This year I want to fill my home with decorations that testify of Jesus.  I long for decorations that bring hope, not frivolity.  I want to replace the prominence of the rabbit with the promise of the Resurrection. I want to remember the true meaning of Easter.



This year I want to grow in testimony, be filled with hope, rejoice in Jesus Christ.

Perhaps you would like to join me?

We will be celebrating each of the people and their stories each week here on the blog.

But for a more detailed description of each person and their story and tradition you might want to pick up a copy of this book.  You can find it here.

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Today Grace and I will hang this banner as a reminder of each of the people we want to learn from.  If you would like one you can find the banner here.


Already I feel my heart preparing.  I feel hope in the midst of this dreary gloom.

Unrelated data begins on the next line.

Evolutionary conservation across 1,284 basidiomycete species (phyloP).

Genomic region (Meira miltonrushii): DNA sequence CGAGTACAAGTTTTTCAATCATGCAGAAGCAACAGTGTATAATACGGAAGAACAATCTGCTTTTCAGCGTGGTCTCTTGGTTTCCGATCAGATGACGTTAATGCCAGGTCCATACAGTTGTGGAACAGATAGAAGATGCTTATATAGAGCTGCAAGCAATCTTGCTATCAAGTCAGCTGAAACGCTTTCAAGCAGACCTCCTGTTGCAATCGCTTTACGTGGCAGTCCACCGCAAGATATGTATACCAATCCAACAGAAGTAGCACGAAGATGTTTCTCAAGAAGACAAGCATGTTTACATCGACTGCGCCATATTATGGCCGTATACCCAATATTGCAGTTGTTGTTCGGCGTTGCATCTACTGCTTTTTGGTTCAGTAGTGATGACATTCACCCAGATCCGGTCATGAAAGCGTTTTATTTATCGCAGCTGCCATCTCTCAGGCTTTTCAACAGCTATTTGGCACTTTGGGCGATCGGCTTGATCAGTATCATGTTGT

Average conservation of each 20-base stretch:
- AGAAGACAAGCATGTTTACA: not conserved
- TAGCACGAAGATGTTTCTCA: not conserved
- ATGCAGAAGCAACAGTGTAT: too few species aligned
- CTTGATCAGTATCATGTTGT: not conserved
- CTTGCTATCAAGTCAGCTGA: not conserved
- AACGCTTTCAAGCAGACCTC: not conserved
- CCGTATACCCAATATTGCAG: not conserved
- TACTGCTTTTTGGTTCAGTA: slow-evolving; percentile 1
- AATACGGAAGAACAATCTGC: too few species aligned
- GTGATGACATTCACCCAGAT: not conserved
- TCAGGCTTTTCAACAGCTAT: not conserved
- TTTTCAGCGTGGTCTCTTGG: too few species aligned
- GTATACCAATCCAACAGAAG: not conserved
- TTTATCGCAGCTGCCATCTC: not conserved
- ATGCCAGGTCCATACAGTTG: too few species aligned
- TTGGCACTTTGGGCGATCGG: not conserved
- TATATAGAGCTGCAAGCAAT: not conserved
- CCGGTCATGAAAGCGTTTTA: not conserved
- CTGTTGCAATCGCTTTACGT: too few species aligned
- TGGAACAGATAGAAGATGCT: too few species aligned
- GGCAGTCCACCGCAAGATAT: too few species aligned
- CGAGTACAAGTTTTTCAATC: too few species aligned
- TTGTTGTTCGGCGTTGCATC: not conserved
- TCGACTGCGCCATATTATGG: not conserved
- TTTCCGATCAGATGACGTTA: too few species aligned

Easter is approaching bringing with it hope and promise in all its glory.

Yes, I can already feel it ––things are going to be different.

Easter is going to be different.

This year.

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Every once in a while God reminds us of how He is in the details.

In tiny ways.

Which makes me realize that if He knows about the tiny details, then He is certainly aware of the big details.

And when the tiny answers come, they give me faith to wait on the Lord for the big ones.

Last week I am standing at the mirror in the dressing room of a huge event that I am about to be speaking at.

For the hundredth time I retie the black satin bow around my waist. It won’t stay tied right, no matter how many times I pull the one bunny ear through the other, and measure both sides, and check the length in the mirror.  For just one second it does, but as soon as I move it is all wrong again.

I’ve been in front of that mirror for way longer than I like to stand in front of mirrors.

And now, I am getting frustrated.